How to Take a Screenshot on a Mac (Incl. Cursor)

How to Take a Screenshot on a Mac (Including the Mouse Cursor)

Wish to move things and cursors and windows in place before you take a screenshot? Looking to include the mouse cursor? Find out here how to take any kind of screenshot on a Mac (including options such as a countdown timer).

First, at Least Soak Your Fingers’ Tips

Nails are easier to clip, cut and curtail, of course, when they are not hard, dry and brittle (as may be their usual wont). Just after a bath and shower is the most gentle time to shorten them.

You need not soak your whole body, though, just to wet and soften your nails. You can also dunk your fingertips in warm water for a few minutes.

So far, so obvious. While I now contemplate (or should I experiment?) whether a bath in chamomile infusion or one of peppermint might work better, though, let’s turn to our screens: for one need not make a screenshot of the whole display’s contents to capture just the cut and clip one desires:

How to Take a Screenshot on a Mac (Including the Mouse Cursor)

In the Screenshots App (Using a Countdown Timer, including the Mouse Cursor, etc.)

Time needed: 2 minutes

To take a screenshot with additional options on a Mac using macOS:

  1. Open the Screenshot app.

    Here’s how: You can use Spotlight searching for screenshot, for example, or employ Launchpad, of course.
    Mac keyboard shortcut: You can also press Command Shift 5 to open Screenshot.
    Just the screenshot, please: macOS, of course, als lets you take a screenshots directly with a Mac keyboard shortcut.
    From the command line: As an alternative to the Screenshots app, you can take screenshots directly from Mac Terminal using the command line application screencapture.

  2. Choose what area of the screen you want to snap.

    Your choices: The choices from left to right are Capture Entire Screen, Capture Selected Window and Capture Selected Portion for a rectangle freely chosen.
    Whats a window: A window for a screenshot is anything that is a window in the operating system’s sense; menus and dialogs are individual windows and do not belong to their parent for screenshots.
    Selected portion: Do use the selection handles to pick the are you want to snap.

  3. Include the mouse cursor if you like.

    Here’s how: Select Options | Show Mouse Pointer to have Screenshot capture the mouse cursor.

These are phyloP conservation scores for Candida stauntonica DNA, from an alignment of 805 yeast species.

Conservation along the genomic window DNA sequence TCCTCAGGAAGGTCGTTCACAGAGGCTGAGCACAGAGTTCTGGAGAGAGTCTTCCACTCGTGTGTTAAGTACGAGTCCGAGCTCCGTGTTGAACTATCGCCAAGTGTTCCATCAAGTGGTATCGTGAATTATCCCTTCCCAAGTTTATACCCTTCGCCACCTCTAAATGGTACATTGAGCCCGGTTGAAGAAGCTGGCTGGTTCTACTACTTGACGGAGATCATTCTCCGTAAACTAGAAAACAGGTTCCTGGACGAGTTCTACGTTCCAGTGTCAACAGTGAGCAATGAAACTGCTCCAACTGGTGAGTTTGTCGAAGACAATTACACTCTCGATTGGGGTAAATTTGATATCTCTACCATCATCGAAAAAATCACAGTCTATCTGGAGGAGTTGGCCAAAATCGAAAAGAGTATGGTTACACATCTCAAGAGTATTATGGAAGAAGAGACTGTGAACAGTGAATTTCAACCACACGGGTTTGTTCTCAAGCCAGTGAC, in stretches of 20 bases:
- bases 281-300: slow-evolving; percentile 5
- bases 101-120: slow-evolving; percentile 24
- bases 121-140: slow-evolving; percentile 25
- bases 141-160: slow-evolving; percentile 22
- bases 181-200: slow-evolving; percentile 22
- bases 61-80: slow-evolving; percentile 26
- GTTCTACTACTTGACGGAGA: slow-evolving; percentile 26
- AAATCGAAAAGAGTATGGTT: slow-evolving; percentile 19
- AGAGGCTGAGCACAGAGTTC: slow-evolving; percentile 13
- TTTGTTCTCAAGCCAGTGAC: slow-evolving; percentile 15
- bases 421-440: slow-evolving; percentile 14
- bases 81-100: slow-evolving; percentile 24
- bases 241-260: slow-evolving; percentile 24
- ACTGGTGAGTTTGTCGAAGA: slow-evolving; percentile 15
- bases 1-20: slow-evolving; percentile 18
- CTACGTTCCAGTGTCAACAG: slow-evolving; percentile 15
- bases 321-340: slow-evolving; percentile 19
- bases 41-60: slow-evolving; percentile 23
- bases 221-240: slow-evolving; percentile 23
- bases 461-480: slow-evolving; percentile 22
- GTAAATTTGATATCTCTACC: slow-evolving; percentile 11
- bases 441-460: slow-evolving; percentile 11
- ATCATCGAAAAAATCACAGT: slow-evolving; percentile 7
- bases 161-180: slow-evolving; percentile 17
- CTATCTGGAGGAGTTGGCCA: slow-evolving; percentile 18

Entire screen. It makes most sense to capture either the whole screen or a selection with a timer to include the mouse cursor; if you take a screenshot of a window, the mouse cursor and dragging action will typically not be part of that window and will not appear in the screenshot.

  4. Employ a countdown timer if you please.

    Here’s how: Select Options in Screenshot and pick the countdown timer you would like to use under Timer.

  5. Take the screenshot with the desired options.

    Here’s how: To capture a window, click it; to capture the screen or a selection, click Capture.
    With a timer: Move (the cursor) in position while the timer counts down.
    Make a screenshot on a Mac using a countdown timer

Make it pretty, make it useful: How to Draw Boxes and Highlight with Straight Lines on a Mac Screenshot

Using a Keyboard Shortcut

macOS offers a host of keyboard shortcuts for taking screenshots (of the whole screen, a selection or a window).

How to Take a Screenshot on a Mac: FAQ

Will snapping a window capture items in front of the window?

No.

macOS will capture the window as if it was the frontmost item on screen. It will not snap anything that displays in front of it: not other overlapping windows and usually not interface elements such as menus that do belong to the window you are capturing.

How can I take a screenshot of a window including a menu or dialog that belongs to it?

Two methods chiefly let you capture a windows including all its elements—even those that extend beyond the window itself.

The typically easier way is to capture the whole screen or a portion of the screen that includes everything (with a suitable background), then cut as needed.

To create a screenshot of a window including anything to it with proper shadowing and background:

  1. Take.a screenshot of the window itself.
  2. Create individual screenshots of all elements you want to add to it.
    Example: Open a pop-up menu, for instance, then take a screenshot of the menu “window”.
  3. Open all screenshots in Mac Preview.
  4. Copy and paste each element onto the main window in succession.
    Here’s how: Press Command A followed by Command C in the element’s window, then use Command V in the main image’s window.
    Not everything: Do crop individual elements’ screenshots where required, of course.
    Outside window: For elements.that extend (far) beyond the original window’s borders, either expand the main window’s dimensions (without resizing the original image) in an external tool or paste it onto a big, empty canvas first.
  5. Save or export the composition.

Will Screenshot add the mouse cursor I see?

Yes.

If you turn on capturing the mouse cursor it will display in the screenshot as you see it—e.g., the cursor showing a + sign when you drag to copy.

How can I cancel a screenshot timer that is running?

To cancel the countdown timer to a screenshot on a Mac:

  1. Move the mouse cursor over the countdown timer.
  2. Click Cancel as it appears.

Can I take a screenshot of Screenshot?

Yes.

You can capture the whole screen (including Screenshot), for instance, while you use it with the corresponding Mac screenshot keyboard shortcut.

(How to take a screenshot on a Mac tested with macOS Sonoma 14.2 and Ventura 13.4; first published December 2023, last updated May 2024)

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